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Judge: Roof can act as his own attorney in Charleston church shooting trial

Dylann Roof, accused of fatally shooting nine black parishioners at a South Carolina church, will act as his own attorney in his federal death penalty trial.  [Associated Press]

Dylann Roof, accused of fatally shooting nine black parishioners at a South Carolina church, will act as his own attorney in his federal death penalty trial. [Associated Press]

CHARLESTON, S.C. — The white man accused of fatally shooting nine black parishioners at a South Carolina church will act as his own attorney in his federal death penalty trial.

Dylann Roof's request Monday came against his lawyers' advice, and U.S. District Judge Richard Gergel said he would reluctantly accept the 22-year-old's "unwise" decision.

Noted death penalty attorney David Bruck then slid over and let Roof take the lead chair. The lawyers can stand by and help Roof, 22, if he asks.

Police say Roof hurled racist insults at the six women and three men he's accused of killing and the three people he left alive in the June 2015 attack at Emanuel African Methodist Episcopal Church in Charleston.

Federal prosecutors are seeking the death penalty against Roof on hate crime, obstruction of religion and other charges.

Jury selection is again resuming Monday after the selection process was halted Nov. 7. Lawyers for Roof questioned his ability to understand the case against him. U.S. District Judge Richard Gergel's ruling last week cleared the way for Monday's process to begin anew.

Beginning Monday, 516 potential jurors report to the courthouse to be individually questioned by the judge. When 70 qualified jurors are picked, attorneys can use strikes to dismiss those they don't want, until 12 jurors and six alternates are seated.

The judge delayed the process of narrowing the jury pool when Roof's lawyers suggested that their client either didn't understand the charges against him or couldn't properly help with his defense. The lawyers didn't say what led them to question Roof's fitness for trial.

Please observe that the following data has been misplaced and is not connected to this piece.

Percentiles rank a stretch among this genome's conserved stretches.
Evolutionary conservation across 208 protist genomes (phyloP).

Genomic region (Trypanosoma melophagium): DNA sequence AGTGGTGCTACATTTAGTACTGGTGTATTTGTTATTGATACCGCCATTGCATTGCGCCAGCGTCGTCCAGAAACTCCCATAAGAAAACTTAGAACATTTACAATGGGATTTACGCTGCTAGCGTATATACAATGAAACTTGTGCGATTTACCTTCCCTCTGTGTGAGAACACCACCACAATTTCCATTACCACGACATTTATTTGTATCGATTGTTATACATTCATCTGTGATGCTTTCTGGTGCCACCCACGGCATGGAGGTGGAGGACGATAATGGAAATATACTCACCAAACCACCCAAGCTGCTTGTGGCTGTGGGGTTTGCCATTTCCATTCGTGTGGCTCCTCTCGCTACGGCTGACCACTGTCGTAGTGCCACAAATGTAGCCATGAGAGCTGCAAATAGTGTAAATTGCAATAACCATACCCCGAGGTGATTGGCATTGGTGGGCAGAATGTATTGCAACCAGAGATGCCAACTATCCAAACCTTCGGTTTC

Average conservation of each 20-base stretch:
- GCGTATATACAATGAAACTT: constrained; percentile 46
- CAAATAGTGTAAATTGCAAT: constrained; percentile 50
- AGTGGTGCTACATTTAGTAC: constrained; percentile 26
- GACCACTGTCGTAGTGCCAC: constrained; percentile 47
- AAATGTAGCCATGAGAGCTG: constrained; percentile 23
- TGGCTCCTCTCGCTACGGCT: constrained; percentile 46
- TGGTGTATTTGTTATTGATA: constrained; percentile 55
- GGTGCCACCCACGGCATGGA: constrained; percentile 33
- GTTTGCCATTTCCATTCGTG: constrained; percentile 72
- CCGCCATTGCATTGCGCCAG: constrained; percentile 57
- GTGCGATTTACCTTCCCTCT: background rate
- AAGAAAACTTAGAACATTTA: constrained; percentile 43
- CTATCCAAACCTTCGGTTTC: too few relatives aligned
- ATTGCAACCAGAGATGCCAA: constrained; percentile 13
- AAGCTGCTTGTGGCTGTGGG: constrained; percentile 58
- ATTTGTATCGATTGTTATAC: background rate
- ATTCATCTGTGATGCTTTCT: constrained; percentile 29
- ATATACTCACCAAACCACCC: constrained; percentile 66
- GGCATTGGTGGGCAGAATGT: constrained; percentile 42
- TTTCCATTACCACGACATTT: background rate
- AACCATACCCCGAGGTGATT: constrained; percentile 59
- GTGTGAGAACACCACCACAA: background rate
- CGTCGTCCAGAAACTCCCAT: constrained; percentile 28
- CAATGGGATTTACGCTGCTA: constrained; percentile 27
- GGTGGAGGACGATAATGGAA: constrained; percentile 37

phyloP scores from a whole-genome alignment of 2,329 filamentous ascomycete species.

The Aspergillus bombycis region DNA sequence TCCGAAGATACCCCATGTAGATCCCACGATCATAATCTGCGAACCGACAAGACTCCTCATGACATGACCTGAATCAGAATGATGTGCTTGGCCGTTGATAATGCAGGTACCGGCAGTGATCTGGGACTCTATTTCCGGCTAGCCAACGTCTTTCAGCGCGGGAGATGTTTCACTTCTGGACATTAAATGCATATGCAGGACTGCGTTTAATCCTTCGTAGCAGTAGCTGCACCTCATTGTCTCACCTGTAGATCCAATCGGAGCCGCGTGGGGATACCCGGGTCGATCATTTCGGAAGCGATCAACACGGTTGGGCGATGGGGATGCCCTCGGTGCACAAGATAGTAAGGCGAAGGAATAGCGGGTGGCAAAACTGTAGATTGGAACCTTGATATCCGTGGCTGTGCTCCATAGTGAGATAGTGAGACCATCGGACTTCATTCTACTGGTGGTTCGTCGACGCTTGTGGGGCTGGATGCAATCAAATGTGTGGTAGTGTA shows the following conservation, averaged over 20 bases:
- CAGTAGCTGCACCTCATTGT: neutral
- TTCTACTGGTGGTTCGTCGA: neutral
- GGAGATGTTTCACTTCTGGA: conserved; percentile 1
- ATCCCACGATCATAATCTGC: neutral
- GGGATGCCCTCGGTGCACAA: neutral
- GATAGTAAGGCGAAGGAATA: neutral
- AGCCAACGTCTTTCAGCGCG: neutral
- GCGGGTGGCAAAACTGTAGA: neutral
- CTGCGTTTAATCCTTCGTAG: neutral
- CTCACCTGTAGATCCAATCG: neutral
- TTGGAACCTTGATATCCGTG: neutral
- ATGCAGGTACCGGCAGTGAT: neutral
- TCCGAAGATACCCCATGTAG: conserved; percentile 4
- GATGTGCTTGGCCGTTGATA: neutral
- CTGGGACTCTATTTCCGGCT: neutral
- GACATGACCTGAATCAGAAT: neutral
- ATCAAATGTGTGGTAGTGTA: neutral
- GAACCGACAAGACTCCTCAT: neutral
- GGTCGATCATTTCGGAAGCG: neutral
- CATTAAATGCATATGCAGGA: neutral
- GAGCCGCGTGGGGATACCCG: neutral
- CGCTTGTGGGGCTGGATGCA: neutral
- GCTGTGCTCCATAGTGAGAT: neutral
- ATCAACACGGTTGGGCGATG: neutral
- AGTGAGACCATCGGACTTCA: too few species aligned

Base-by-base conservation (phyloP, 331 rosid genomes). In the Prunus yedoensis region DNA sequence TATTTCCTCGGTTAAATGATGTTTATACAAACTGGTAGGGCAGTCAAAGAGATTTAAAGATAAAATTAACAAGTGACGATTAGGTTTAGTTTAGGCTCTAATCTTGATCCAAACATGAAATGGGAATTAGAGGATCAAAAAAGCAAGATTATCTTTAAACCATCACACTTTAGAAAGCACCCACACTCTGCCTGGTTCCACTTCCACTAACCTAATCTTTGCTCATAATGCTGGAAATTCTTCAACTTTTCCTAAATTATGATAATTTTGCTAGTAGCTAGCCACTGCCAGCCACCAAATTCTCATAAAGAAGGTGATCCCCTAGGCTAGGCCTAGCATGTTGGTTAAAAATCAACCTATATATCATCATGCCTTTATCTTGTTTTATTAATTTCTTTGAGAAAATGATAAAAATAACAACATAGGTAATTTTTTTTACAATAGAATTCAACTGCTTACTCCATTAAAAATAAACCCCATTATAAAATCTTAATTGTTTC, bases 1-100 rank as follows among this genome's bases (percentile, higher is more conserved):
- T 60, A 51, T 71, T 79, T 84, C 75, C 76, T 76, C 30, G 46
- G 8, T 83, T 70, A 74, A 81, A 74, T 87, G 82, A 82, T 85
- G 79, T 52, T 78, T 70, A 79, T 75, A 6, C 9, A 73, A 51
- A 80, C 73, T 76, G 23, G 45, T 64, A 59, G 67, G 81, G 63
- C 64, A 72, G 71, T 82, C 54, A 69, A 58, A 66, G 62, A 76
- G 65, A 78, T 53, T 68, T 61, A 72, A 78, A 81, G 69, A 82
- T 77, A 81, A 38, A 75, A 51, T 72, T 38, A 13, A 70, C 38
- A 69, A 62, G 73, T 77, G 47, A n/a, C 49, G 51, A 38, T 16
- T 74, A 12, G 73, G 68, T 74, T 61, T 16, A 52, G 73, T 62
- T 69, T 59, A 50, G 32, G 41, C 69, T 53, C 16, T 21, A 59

The decision came after Gergel wrapped up a hastily called two-day hearing to determine if Roof is mentally fit to stand trial, hearing testimony from psychologist James Ballenger and four other unnamed witnesses and reviewed sworn statements from three others.

The judge said he took the rare step of closing the hearing to the public and media because Roof made statements to a psychologist that might not be legal to use at his trial and could taint potential jurors.

On Friday, the judge said he refrained from releasing a transcript of the hearing for the same reason, reversing an earlier pledge to release a redacted transcript. Victims' relatives complained about the secrecy surrounding the proceedings, but Gergel maintains the steps he has taken are to ensure Roof receives a fair trial and that pre-trial exposure doesn't provide grounds for an appeal.

Roof also has already been found competent in state court, where prosecutors plan a second death penalty trial on nine counts of murder.

According to police, Roof sat through nearly an hour of prayer and Bible study at the church with its pastor and 11 others before pulling a gun from his fanny pack and firing dozens of shots.

Roof shouted racial insults at the six women and three men he is charged with killing and the three people left alive, authorities said. Roof said he left the three unharmed so they could tell the world the shootings were because he hated black people.

Judge: Roof can act as his own attorney in Charleston church shooting trial 11/28/16 [Last modified: Monday, November 28, 2016 10:05am]
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